The right tool makes any job easier. That is especially true when the job involves sifting through millions—sometimes billions—of pieces of genetic information. Scientists can use that information to uncover the basis of disease, including the role that inherited genetic variations may play in disease risk, treatment success or the likelihood of treatment-related side effects. Generating data through whole-genome sequencing and other techniques is just the beginning.
St. Jude biostatisticians partnered with colleagues in the U.S. and China to develop such a tool. This new statistical approach can help scientists to learn more from genomic data. The approach is called the set-valued method.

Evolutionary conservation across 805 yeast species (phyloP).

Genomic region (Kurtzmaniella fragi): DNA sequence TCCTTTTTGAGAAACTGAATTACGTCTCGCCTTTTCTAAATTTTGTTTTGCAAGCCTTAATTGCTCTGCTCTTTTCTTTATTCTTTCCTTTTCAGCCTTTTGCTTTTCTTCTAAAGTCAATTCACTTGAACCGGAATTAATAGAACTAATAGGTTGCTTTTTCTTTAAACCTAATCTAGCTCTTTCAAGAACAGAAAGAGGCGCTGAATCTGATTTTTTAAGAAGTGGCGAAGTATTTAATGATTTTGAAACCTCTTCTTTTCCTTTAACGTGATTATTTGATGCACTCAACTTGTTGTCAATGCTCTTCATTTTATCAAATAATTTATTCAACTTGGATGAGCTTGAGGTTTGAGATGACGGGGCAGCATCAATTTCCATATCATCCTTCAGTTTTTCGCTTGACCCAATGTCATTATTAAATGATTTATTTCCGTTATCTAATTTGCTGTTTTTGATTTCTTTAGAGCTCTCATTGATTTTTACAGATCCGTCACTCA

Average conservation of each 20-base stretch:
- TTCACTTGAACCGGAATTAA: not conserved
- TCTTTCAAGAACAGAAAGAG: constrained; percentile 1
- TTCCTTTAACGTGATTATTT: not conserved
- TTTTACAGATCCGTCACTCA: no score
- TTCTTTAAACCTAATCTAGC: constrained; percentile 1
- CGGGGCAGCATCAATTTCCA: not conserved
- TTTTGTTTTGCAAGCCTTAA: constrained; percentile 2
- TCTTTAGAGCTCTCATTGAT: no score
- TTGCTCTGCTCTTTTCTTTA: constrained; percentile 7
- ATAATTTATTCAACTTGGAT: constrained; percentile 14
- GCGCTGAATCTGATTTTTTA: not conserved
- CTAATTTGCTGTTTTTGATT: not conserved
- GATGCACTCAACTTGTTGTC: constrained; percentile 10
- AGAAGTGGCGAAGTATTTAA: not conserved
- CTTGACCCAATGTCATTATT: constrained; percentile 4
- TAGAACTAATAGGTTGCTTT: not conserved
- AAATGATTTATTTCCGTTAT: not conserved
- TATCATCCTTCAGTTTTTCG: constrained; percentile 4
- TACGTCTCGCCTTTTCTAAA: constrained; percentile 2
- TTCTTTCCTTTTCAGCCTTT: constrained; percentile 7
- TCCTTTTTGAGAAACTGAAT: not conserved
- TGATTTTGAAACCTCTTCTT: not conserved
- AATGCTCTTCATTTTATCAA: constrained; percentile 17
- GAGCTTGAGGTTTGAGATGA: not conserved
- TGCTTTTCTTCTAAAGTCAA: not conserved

The researchers showed that for certain studies the new method is better than current analytic tools at identifying rare variations associated with secondary traits that may provide clues about disease risk. The tool was designed for case-control studies, an approach to find differences between two groups of people.
“This new method has such profound advantages compared with current approaches that we strongly recommend using it to analyze secondary genetic traits in sequencing studies with a case-control design,” said Guolian Kang, PhD, of the St. Jude Biostatistics department. Kang is pictured here with St. Jude postdoctoral fellow Wenjian Bi, PhD. They are first authors of a report about the novel approach that appeared in the journal Genetics.